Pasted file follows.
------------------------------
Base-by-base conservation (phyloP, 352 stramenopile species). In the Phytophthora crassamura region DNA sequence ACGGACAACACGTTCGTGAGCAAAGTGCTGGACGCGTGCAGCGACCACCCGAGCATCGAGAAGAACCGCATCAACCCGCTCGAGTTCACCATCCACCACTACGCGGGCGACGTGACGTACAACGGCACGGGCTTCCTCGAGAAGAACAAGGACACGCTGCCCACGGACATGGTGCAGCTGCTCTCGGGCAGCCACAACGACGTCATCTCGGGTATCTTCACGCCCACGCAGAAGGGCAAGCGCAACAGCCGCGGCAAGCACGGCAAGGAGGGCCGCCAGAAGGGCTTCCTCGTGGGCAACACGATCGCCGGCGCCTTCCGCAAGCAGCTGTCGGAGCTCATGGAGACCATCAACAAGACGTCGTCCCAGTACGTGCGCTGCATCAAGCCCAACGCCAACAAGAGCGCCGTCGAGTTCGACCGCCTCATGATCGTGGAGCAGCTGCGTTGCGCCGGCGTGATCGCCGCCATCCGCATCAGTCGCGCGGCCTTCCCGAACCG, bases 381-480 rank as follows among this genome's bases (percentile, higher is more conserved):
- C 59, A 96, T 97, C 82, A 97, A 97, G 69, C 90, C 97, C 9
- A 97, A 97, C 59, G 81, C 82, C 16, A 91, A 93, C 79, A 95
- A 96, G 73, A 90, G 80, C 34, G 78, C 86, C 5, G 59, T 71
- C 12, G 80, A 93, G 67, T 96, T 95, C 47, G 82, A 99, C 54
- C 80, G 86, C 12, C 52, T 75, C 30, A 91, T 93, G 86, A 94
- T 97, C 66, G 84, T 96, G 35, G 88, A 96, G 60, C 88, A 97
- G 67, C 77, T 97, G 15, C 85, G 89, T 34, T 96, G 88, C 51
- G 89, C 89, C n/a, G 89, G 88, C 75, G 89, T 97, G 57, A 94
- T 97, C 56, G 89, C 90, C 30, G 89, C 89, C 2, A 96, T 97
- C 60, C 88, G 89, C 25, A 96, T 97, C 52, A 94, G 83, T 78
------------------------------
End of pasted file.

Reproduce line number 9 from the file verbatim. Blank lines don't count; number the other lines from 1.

- G 89, C 89, C n/a, G 89, G 88, C 75, G 89, T 97, G 57, A 94